BUT I can at least accept the conveniences a city offers and learn to like that. In that sense real cities have a lot more in common with true rural than does this weird new "urbanized suburban mix" that has all the crowding, noise, congestion, and problems of cities, with none of the conveniences, while mixing it with all the distances, and lack of conveniences of rural. Imagine the spread of farm country with the density, roads , and traffic lights of a city and none of the transportation and local proximity to anything. Not really what you think of with "suburbs". But that's what passes for it now.

That's actually a cool story about the farmer, in that here, they just would have sent government agents in with guns to drag him out under imminent domain then flattened the house. Not joking. That's actually what would happen if they declare they want your house and you resist. Like China, but with less healthy food.

Well, everyone's their own YouTube celebrity, does that count? But yeah, that's real pricing. Even "average" people in one of those "cheap" chains I mentioned. For women's hair and color you're not getting out on less than $60 + tip. And that's if you accept the cheap "newbie on the job" person. The experienced tier would be $80+. So yeah, the rich, $200+ for women's cut and color at a fancy shop is on the low side. Mens hair is of course cheaper even there....but I don't actually speak with any urban cowboys that would actually go there in my circles....

Good to see "democracy" means "autocracy" unanimously. Maybe we really should all consolidate under China. It's really the same government either way, but much more efficient and cheaper that way. We apparently don't actually have a different government system, anywhere, just a more fun illusion of one.

There's no give and take, usually just give and give and give. But of course the very problem you described with the parking meters is the problem: If they can force whatever they want on anyone and there's no actual say, why even bother with pretending there's representation? At least that's an actual city to begin with so you expect that city problem. When you start with suburbia and then city land developers come in and decide they want to build a city there, if we don't have actual government representation controlling it to represent the will of the people, then we're back to force being the only solution to any problem, which is what governments were intended to prevent. In the case of my area, there's been active corruption for decades by local leaders that had their own vision for what they wanted to do....and many of them were only using it as a stepping stone to move onto higher offices and corporate jobs. The people didn't matter, it's about their accomplishments and partnerships only. There should be public hangings for such things. We should have permanent gallows at every government building - reserved for public officials that betray public trust. Watching your predecessor being picked at by the crows out your window should remind you to keep to your campaign promises very very closely.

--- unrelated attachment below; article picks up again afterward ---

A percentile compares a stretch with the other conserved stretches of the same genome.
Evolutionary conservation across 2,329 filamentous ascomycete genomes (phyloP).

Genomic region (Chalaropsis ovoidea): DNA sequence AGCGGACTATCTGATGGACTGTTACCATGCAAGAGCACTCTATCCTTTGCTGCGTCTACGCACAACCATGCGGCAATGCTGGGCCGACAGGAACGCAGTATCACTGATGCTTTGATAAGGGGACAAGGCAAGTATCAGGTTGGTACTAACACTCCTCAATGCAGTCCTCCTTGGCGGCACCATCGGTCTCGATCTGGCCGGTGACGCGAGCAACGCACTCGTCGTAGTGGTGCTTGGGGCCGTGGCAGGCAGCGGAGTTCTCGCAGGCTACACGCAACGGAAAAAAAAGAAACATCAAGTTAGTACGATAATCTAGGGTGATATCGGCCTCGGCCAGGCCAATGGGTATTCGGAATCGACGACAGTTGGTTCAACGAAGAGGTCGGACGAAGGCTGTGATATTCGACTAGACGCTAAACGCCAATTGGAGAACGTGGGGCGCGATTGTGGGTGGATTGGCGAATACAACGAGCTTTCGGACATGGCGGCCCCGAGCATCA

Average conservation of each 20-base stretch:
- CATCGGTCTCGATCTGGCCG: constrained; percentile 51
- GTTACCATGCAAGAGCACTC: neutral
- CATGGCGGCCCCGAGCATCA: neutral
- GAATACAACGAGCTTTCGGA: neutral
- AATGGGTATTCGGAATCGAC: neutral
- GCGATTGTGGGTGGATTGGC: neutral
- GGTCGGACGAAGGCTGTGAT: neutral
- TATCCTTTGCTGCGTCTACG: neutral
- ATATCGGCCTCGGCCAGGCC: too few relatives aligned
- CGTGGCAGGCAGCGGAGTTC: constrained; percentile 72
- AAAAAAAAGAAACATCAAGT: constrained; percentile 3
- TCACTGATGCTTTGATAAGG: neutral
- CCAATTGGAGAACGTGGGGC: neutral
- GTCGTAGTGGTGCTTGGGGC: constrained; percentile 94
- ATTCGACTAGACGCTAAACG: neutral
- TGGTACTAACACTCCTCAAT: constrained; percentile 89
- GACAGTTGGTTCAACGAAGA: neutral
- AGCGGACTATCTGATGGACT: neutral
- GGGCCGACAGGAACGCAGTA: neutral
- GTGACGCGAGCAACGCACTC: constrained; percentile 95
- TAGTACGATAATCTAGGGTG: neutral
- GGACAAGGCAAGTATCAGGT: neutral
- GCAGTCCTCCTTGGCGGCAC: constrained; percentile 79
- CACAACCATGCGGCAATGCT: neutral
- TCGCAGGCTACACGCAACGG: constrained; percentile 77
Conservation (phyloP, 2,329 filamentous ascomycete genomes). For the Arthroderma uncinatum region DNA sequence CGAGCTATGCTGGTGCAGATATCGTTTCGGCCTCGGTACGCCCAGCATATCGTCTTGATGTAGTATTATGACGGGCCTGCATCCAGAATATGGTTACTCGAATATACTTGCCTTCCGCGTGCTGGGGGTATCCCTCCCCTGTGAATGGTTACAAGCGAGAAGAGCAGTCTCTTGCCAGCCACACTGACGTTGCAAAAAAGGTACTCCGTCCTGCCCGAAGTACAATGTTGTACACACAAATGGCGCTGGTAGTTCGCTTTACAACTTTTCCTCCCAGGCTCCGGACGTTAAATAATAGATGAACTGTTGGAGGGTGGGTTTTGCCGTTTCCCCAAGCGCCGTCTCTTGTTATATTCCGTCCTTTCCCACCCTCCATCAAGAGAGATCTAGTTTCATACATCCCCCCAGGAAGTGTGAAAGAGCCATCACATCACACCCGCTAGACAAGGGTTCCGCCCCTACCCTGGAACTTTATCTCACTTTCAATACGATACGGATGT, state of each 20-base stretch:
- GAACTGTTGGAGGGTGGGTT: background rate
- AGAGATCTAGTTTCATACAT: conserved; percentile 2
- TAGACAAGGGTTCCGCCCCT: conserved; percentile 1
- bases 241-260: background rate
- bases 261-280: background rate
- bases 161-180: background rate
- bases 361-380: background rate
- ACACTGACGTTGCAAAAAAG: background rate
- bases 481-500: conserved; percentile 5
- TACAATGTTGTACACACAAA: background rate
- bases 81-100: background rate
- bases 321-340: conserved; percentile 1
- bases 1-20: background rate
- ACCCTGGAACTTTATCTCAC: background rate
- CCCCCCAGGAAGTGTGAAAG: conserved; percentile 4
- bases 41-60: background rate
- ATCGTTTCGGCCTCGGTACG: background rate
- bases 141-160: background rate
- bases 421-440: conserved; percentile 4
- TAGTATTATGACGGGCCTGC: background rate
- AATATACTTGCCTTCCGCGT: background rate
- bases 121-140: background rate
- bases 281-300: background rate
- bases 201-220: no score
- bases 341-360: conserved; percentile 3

NEStalgia

NEStalgia

@Link-Hero Got to look your best before you drive the Tesla to the local Whole Foods!

NEStalgia

ThanosReXXX

@NEStalgia "..but it still was amusing, especially coming from Mr. ReXXX"

Well, it didn't come from me, because you mentioned it first. I only showed you a page about the ice cream salon.

But having said that, it actually kinda is what the triple X in my name stands for. Not that I'm particularly interested in "public ladies", but I do like my adult entertainment every now and then, and I'm not ashamed to admit it. Funny thing is, that part of that interest was actually sparked, or rather: re-sparked by my ex. But that's all I'm gonna say about that specific topic...

As for why giving people a vote or say in things and then sneakily changing it back around a couple of years after: isn't it obvious? To appease the masses. First give them the idea of control, instead of never letting them have any at all, which would have resulted in torches and pitchforks, and now you've tranquilized them for a couple of years, and most people will now only complain, b**** and moan, but practically none of them will jump onto the barricades for a second time, so they can ultimately have their way with less antagonism than when they would have implemented it straight away.